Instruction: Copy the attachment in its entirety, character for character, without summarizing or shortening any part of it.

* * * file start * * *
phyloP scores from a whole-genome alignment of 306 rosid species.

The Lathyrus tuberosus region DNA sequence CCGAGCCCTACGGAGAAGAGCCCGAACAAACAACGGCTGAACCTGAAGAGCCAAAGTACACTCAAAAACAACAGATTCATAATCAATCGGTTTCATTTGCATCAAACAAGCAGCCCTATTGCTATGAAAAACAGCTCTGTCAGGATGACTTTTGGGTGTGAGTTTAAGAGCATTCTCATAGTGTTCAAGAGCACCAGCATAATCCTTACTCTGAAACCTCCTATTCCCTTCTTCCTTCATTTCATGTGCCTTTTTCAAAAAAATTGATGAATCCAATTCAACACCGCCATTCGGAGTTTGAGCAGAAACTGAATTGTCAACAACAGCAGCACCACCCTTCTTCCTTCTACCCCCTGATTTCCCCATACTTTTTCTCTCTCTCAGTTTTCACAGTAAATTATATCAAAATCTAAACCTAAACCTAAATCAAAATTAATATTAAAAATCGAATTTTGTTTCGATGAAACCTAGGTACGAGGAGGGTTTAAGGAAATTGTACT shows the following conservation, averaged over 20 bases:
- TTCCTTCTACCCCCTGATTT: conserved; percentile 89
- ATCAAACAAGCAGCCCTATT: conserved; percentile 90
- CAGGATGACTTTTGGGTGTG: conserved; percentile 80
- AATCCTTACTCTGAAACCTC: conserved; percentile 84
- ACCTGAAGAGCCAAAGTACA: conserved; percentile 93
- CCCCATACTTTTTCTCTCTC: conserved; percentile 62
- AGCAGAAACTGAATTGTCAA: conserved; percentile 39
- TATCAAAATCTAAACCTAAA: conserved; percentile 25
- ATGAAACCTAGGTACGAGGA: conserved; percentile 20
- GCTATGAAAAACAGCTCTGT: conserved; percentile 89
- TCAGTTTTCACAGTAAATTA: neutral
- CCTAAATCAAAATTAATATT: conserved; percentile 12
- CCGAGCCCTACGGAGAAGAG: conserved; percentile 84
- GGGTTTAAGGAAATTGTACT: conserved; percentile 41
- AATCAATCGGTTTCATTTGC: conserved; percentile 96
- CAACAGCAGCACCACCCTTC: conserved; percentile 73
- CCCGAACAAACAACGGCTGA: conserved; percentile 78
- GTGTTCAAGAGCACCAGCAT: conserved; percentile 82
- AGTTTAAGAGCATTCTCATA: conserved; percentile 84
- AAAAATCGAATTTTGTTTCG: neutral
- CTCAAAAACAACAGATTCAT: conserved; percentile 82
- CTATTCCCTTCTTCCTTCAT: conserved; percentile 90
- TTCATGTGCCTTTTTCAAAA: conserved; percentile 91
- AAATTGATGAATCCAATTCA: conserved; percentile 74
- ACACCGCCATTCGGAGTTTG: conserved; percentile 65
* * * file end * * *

phyloP scores from a whole-genome alignment of 306 rosid species.

The Lathyrus tuberosus region DNA sequence CCGAGCCCTACGGAGAAGAGCCCGAACAAACAACGGCTGAACCTGAAGAGCCAAAGTACACTCAAAAACAACAGATTCATAATCAATCGGTTTCATTTGCATCAAACAAGCAGCCCTATTGCTATGAAAAACAGCTCTGTCAGGATGACTTTTGGGTGTGAGTTTAAGAGCATTCTCATAGTGTTCAAGAGCACCAGCATAATCCTTACTCTGAAACCTCCTATTCCCTTCTTCCTTCATTTCATGTGCCTTTTTCAAAAAAATTGATGAATCCAATTCAACACCGCCATTCGGAGTTTGAGCAGAAACTGAATTGTCAACAACAGCAGCACCACCCTTCTTCCTTCTACCCCCTGATTTCCCCATACTTTTTCTCTCTCTCAGTTTTCACAGTAAATTATATCAAAATCTAAACCTAAACCTAAATCAAAATTAATATTAAAAATCGAATTTTGTTTCGATGAAACCTAGGTACGAGGAGGGTTTAAGGAAATTGTACT shows the following conservation, averaged over 20 bases:
- TTCCTTCTACCCCCTGATTT: conserved; percentile 89
- ATCAAACAAGCAGCCCTATT: conserved; percentile 90
- CAGGATGACTTTTGGGTGTG: conserved; percentile 80
- AATCCTTACTCTGAAACCTC: conserved; percentile 84
- ACCTGAAGAGCCAAAGTACA: conserved; percentile 93
- CCCCATACTTTTTCTCTCTC: conserved; percentile 62
- AGCAGAAACTGAATTGTCAA: conserved; percentile 39
- TATCAAAATCTAAACCTAAA: conserved; percentile 25
- ATGAAACCTAGGTACGAGGA: conserved; percentile 20
- GCTATGAAAAACAGCTCTGT: conserved; percentile 89
- TCAGTTTTCACAGTAAATTA: neutral
- CCTAAATCAAAATTAATATT: conserved; percentile 12
- CCGAGCCCTACGGAGAAGAG: conserved; percentile 84
- GGGTTTAAGGAAATTGTACT: conserved; percentile 41
- AATCAATCGGTTTCATTTGC: conserved; percentile 96
- CAACAGCAGCACCACCCTTC: conserved; percentile 73
- CCCGAACAAACAACGGCTGA: conserved; percentile 78
- GTGTTCAAGAGCACCAGCAT: conserved; percentile 82
- AGTTTAAGAGCATTCTCATA: conserved; percentile 84
- AAAAATCGAATTTTGTTTCG: neutral
- CTCAAAAACAACAGATTCAT: conserved; percentile 82
- CTATTCCCTTCTTCCTTCAT: conserved; percentile 90
- TTCATGTGCCTTTTTCAAAA: conserved; percentile 91
- AAATTGATGAATCCAATTCA: conserved; percentile 74
- ACACCGCCATTCGGAGTTTG: conserved; percentile 65